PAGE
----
So in their writings, even though they were writing in Paul’s name, they commanded submissiveness and obedience.
So that’s how, in this case, we have different parts of the Bible commanding different things, even though they all bear the name of the apostle Paul.
But how can the Bible – “God’s word” – have contradictions?
Actually, not only can the Bible have conflicting ideas, but the Bible must have conflicting ideas.  That’s the only way it can be, for a gospel that is about freedom and liberation. In a gospel of freedom and liberation, there is always the freedom of choice. A person who just wants to be told what to believe, so that they don’t have to think for themselves, they are giving up that freedom of choice. They are enslaving themselves to a doctrine.
But the Bible gives us the choice. In the book of that bears his name, Joshua stood before the people and gave them a choice. “Choose this day whom you will serve,” he said, “whether the gods your ancestors served in the region beyond the River or the gods of the Amorites in whose land you are living; but as for me and my household, we will serve the LORD.”
You’ve gotta have the freedom to choose. If Colin Kaepernick can’t choose to sit, then exercising the freedom to stand doesn’t mean a thing. Without a choice, there’s no thinking involved. Being able to choose allows you to think about why you are standing, or sitting.
In reading about equality and submissiveness, we are given a choice: we can choose either the radical equality that Paul the apostle wrote about, or we can choose submissive inequality that some of his followers talked about.
But to make an good choice, we need to think. We need to pray. We need to study.
Here are a few things that I’ve learned in my own times of prayer and study…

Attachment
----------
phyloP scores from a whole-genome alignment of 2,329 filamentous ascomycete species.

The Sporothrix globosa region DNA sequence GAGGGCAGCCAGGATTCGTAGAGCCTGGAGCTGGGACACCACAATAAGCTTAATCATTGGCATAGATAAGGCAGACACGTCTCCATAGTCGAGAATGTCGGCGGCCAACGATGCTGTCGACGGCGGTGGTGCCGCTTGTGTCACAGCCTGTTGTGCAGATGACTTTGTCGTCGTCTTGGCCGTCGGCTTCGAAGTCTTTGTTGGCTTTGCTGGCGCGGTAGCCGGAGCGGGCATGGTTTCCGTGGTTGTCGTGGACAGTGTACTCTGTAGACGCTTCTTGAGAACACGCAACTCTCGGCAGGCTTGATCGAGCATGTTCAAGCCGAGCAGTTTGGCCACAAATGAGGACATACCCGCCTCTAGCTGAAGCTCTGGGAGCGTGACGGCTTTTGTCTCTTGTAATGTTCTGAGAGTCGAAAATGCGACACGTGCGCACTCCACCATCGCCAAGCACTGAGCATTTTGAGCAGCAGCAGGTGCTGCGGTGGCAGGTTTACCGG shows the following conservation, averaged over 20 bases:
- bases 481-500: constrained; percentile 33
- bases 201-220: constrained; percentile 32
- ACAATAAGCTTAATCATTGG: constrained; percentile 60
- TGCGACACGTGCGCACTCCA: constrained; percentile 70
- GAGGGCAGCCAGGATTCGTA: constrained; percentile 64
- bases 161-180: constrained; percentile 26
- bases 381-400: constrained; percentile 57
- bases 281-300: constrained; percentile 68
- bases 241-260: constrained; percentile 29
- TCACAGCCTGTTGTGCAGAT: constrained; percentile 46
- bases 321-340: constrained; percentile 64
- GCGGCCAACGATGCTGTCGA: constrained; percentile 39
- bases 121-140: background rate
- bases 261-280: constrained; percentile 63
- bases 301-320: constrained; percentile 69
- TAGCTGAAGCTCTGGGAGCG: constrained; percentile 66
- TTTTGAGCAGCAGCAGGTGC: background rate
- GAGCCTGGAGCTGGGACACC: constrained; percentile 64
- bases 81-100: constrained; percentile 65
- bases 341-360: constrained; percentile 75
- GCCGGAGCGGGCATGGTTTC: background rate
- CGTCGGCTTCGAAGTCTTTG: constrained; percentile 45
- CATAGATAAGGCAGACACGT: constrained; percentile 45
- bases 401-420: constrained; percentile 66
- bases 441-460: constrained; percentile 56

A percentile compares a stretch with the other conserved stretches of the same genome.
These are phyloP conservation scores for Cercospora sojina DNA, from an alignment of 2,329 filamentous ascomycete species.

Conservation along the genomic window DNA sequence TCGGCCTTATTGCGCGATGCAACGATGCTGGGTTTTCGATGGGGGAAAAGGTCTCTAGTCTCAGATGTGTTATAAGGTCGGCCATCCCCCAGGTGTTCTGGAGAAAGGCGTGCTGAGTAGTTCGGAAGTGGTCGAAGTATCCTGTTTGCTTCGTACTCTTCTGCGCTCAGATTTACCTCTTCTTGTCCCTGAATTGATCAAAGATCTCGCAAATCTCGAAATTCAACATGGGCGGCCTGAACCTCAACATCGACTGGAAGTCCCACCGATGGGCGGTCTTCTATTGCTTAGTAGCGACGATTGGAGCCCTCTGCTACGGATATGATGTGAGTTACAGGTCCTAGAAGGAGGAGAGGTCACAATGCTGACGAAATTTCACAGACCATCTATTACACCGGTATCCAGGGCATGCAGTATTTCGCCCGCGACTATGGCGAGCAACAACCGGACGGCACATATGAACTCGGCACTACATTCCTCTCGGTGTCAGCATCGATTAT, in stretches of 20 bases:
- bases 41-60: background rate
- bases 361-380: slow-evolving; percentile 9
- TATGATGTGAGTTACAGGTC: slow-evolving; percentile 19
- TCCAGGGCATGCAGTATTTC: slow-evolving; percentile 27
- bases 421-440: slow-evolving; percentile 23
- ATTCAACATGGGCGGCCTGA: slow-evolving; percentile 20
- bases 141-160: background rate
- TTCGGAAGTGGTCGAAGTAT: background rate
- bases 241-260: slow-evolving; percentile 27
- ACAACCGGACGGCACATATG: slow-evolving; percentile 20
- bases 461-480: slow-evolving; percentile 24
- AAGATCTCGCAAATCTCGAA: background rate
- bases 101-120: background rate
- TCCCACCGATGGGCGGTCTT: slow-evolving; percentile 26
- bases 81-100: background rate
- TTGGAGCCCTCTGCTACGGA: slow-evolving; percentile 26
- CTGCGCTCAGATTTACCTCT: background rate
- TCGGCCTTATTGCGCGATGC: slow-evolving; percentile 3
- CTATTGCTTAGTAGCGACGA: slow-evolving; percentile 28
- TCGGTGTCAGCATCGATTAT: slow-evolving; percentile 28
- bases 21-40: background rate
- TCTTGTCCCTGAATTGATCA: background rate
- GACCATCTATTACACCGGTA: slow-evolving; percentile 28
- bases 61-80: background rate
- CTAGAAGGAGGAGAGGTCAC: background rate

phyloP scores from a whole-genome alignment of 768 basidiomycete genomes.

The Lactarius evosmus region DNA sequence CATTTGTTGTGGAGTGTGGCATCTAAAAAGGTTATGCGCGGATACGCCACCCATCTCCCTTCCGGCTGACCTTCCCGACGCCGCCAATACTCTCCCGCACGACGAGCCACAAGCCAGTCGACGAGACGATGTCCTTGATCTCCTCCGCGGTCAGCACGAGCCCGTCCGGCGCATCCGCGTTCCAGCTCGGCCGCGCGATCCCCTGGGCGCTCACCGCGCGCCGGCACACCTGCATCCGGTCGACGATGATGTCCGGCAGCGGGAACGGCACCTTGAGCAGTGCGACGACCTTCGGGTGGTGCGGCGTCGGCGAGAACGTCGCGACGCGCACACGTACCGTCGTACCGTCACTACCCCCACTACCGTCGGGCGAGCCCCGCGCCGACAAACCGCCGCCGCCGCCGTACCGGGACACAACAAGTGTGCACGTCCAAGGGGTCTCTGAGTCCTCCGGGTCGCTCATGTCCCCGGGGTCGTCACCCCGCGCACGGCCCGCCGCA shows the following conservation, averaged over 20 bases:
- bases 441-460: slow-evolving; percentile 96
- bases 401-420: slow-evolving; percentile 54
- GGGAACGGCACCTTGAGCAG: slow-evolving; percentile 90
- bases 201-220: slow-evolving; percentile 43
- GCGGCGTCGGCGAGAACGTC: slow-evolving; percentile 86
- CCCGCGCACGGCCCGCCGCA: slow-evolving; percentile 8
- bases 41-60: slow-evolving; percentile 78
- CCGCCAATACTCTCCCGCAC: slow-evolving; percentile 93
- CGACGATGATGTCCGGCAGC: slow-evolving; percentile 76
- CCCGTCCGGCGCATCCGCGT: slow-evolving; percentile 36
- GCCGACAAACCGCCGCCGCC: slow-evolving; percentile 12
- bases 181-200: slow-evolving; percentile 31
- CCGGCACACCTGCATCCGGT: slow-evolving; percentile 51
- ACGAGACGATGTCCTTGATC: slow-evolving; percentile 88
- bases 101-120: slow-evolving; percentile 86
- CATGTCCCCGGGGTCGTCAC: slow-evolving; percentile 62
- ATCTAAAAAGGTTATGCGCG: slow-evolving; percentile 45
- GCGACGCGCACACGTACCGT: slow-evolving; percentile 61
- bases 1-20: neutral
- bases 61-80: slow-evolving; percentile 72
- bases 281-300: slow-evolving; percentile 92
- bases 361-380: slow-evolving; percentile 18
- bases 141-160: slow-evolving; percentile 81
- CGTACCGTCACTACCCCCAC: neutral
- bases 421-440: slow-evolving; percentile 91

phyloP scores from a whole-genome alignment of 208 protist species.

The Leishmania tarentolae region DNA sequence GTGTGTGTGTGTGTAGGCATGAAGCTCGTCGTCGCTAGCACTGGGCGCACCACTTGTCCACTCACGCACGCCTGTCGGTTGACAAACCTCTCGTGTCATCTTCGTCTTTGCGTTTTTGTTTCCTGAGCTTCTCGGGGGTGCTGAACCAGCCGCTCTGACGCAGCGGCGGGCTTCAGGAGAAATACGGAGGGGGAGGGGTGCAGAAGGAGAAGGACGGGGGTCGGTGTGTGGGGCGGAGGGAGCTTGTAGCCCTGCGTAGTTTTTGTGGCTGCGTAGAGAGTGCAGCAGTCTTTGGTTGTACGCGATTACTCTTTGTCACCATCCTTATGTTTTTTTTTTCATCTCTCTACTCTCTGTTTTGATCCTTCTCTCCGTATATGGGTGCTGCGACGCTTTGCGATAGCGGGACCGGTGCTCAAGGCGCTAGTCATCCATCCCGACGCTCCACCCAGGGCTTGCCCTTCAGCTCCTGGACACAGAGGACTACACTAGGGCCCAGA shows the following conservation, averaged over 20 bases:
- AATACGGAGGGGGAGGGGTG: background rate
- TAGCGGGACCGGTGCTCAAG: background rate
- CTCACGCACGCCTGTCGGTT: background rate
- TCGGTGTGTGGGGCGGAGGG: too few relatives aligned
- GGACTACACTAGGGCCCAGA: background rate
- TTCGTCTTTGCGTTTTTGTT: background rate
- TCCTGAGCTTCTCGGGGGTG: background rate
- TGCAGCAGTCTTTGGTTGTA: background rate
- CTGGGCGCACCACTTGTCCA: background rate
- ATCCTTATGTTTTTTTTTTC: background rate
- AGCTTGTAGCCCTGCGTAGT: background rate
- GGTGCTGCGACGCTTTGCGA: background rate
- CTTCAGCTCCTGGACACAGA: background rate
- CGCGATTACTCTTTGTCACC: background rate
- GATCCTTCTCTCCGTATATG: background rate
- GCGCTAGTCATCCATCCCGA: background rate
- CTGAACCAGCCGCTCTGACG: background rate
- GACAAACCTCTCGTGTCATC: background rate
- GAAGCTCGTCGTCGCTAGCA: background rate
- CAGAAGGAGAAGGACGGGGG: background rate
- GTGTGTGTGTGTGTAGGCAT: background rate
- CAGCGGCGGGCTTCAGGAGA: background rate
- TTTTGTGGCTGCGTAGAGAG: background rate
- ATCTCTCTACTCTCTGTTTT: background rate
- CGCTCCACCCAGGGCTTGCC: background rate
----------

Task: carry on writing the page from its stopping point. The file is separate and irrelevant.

One thing is that radical equality was practically unheard of in ancient times.  Slavery was a given. Women submitting to their husbands was a given. One wasn’t even supposed to speak to or address a slave or a woman, except through the owner/master/husband. If you want to tell something to a woman, you tell it to her husband, and he tells it to her. If you want to tell something to a slave, you tell it to the owner, and he tells it to the slave. You don’t speak directly.
Yet Jesus and Paul did just that. They broke with convention, and spoke directly to women and to slaves. In doing so, they treated them as equals.
Another thing I’ve learned is that Paul wrote his letter to Philemon while he himself was in prison. It’s not surprising that someone who proclaimed such radical ideas would end up behind bars.
Now maybe, if you were a follower of Paul, you might not be as willing to go to prison as he was… so maybe, in conveying Paul’s thoughts, you might leave out or change some of his more radical ideas. Telling slaves and women to be submissive was not radical. It was the status quo. But speak of equality? That is radical. Maybe you’d want to tone that down a little bit…
Something else I have observed as a result of my study of the Bible: Although there are contradictions, there are – at the same time – certain trends that appear. For example, there is a trend – a movement – from exclusivity to inclusivity. Early on in the Old Testament, there are prohibitions against people from Moab, people from Uz, people from any foreign nation, and people who were sexually different. One by one, in later scriptures, these prohibitions are challenged.
In the New Testament, we see a movement that begins small, and spreads outward to include more and more people. There is a geographical movement that starts in Jerusalem, spreads to Judea and Samaria, and then to the ends of the earth.
The direction of this movement seems clear. We would miss that if all we had was one, simple, black-and-white “DO THIS.”
Martin Luther King Jr talked about the moral arc of the universe, and how it bends toward justice. From the time of the earliest scriptures until now, thousands of years have passed. Because scripture does not present a simple, black-and-white answer to everything, we can see that arc bending, and we can plot out its trajectory to today and follow its path. It may have passed through submissiveness and inequality, but it bends in scripture and continues to bend today toward equality and justice and freedom.
But you still have that choice.
Does the Bible command submissiveness? Yes. And there are people, even today, who will quote the Bible in support of their views on submissiveness.
But the Bible also commands equality.
Which command you follow is up to you.
You have that choice. You have that freedom.
But after study and prayer, after considering that the most basic, central command in scripture is to “love God and love one’s neighbor,” after studying and contemplating the moral arc and seeing how it bends… I can only choose equality.